Something’s Missing! What To Do When Your Painting Doesn’t Seem Like Enough.

“Where’s the rest of it?” This question popped into my head as I considered the word REST, Friday’s prompt for World Watercolor Month. I had expected to write about using watercolor to facilitate rest, but instead I’m thinking about this question and how it might apply to my watercolor practice.

I expected something different!

“Where’s the rest of it?” Without knowing the context, we can assume this is being asked by someone who expected something different than what they are receiving. Perhaps it’s not big enough, not fancy enough, not enough value for what has been invested. The expectation was that there would be more.

Not enough for me.

Sometimes I feel this way about my art. I try to fill my paintings with more detail, use more involved techniques, work with more control, because I compare my work with others and find mine lacking. I try to conceal a deficit of confidence with detail or showmanship.

Not enough for them.

Sometimes I imagine that others feel this way about my art. I imagine that the minimalistic, edited landscapes that hold so much freedom and emotion for me look simplistic and unstudied to my viewers, and I second-guess my direction and question my own taste. So often the paintings I love most feel most vulnerable and risky to share with the world. The painting below is being shared here for the very first time online for just that reason! Maybe to you it feels unfinished, but there’s something about it I really love, and I feel at peace with it stopping in just this place. So often I feel undecided about a painting because what I feel about it is at war with what I expect others are going to see.

Quenched, Angela Fehr

What am I comparing to?

If I compare my work to a Renaissance masterpiece, I fall galaxies short of meeting their standard of excellence. My art doesn’t disrupt and make headlines the way Banksy’s art has, and I’m not even close to the productive output and innovation of Picasso. If I consider the space I’d like to occupy in the art world, I very well might ask, “Where’s the rest of it?”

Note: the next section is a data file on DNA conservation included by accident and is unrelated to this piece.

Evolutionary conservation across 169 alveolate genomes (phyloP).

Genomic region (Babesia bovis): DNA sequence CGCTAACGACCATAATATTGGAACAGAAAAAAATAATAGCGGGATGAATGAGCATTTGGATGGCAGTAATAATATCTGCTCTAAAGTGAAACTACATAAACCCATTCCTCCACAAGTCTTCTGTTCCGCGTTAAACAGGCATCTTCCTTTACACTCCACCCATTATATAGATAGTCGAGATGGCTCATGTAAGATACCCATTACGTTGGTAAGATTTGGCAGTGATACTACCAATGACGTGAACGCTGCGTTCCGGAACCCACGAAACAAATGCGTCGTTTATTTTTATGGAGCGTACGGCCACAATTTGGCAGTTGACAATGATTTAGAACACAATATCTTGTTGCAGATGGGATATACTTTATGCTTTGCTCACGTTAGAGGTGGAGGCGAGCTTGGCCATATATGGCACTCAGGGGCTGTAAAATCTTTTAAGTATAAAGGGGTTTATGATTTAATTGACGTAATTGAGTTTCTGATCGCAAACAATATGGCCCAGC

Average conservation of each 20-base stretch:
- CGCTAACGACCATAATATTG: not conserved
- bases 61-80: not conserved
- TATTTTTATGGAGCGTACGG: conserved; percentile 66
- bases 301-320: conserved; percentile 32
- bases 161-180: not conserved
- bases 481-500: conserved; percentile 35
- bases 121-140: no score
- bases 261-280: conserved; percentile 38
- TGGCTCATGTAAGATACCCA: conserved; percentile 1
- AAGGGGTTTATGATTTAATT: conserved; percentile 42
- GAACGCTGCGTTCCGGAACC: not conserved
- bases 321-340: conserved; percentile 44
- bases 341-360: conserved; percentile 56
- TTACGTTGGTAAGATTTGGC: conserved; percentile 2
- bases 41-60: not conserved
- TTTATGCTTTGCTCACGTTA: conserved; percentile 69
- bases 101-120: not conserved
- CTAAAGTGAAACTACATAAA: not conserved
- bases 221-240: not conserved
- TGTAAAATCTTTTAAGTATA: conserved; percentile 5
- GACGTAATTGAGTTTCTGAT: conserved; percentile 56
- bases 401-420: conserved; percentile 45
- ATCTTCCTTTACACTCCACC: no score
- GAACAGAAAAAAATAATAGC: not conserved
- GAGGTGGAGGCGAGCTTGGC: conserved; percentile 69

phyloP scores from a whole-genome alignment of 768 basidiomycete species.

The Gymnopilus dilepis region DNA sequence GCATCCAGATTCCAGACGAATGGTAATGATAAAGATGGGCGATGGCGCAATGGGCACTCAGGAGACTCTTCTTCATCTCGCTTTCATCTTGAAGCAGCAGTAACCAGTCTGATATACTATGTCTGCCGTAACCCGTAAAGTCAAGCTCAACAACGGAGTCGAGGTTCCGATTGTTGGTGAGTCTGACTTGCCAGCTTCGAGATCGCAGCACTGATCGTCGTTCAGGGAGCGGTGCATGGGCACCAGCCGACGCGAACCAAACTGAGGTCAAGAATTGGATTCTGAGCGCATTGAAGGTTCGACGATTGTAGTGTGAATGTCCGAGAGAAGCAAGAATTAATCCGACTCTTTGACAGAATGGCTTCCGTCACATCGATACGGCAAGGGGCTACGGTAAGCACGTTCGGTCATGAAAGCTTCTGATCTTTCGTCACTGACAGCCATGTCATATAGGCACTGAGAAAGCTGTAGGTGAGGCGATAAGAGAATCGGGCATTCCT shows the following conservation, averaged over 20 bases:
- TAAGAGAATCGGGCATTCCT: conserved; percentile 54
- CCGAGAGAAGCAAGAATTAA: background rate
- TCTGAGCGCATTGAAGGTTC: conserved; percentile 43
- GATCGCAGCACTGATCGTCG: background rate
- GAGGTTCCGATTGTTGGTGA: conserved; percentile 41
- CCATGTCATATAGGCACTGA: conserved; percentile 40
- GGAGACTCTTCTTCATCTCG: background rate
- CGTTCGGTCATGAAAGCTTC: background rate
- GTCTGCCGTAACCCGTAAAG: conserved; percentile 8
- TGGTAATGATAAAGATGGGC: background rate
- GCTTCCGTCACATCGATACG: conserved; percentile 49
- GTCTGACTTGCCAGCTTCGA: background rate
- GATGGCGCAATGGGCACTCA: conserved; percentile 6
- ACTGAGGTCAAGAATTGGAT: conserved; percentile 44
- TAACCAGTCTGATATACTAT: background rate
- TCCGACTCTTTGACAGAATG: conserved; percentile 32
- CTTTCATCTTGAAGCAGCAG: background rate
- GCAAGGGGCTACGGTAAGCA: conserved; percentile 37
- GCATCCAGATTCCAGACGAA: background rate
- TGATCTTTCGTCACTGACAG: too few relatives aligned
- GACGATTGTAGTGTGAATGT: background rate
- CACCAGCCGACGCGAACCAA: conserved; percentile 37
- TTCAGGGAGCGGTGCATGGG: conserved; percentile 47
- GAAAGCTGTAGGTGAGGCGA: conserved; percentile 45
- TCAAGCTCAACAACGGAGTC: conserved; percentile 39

Expectations = Limitations

Whatever I’m expecting from my art, I am wrong. Expectations have always limited me from seeing what is, pushing me to imagine what could be, or what should have been. In this beautiful fluid medium of watercolor, I have seen that my expectations limit me from allowing the water and paint to move in their own way. I have spent too much time fighting the paint and trying to fix mistakes instead of seeing the new possibilities those divergent strokes were presenting. I want many things from my art, but most of all, I want to learn how to let go of expectations that I should be more, that I should do more, that I should offer more, and live in the strength of who I really am.

Who am I?

Art has been my journey of self-discovery. My identity keeps surprising me; I am not who I thought I should be when I first picked up a paintbrush when I was 18. I am not even who I thought I would become when I made a major style shift ten years ago. I have never expected my art to be profound, but I have found that the simplicity I seek to celebrate and distill in my work is deeply meaningful. Writers know that good editing makes communication richer and more impactful. Photographers take thousands of photos for that one standout shot. And I’m pruning away all the parts of me that are still enslaved to expectations, so I can better paint from who I really am.

Petals & Dreams, Angela Fehr

An Artist-Shaped Space.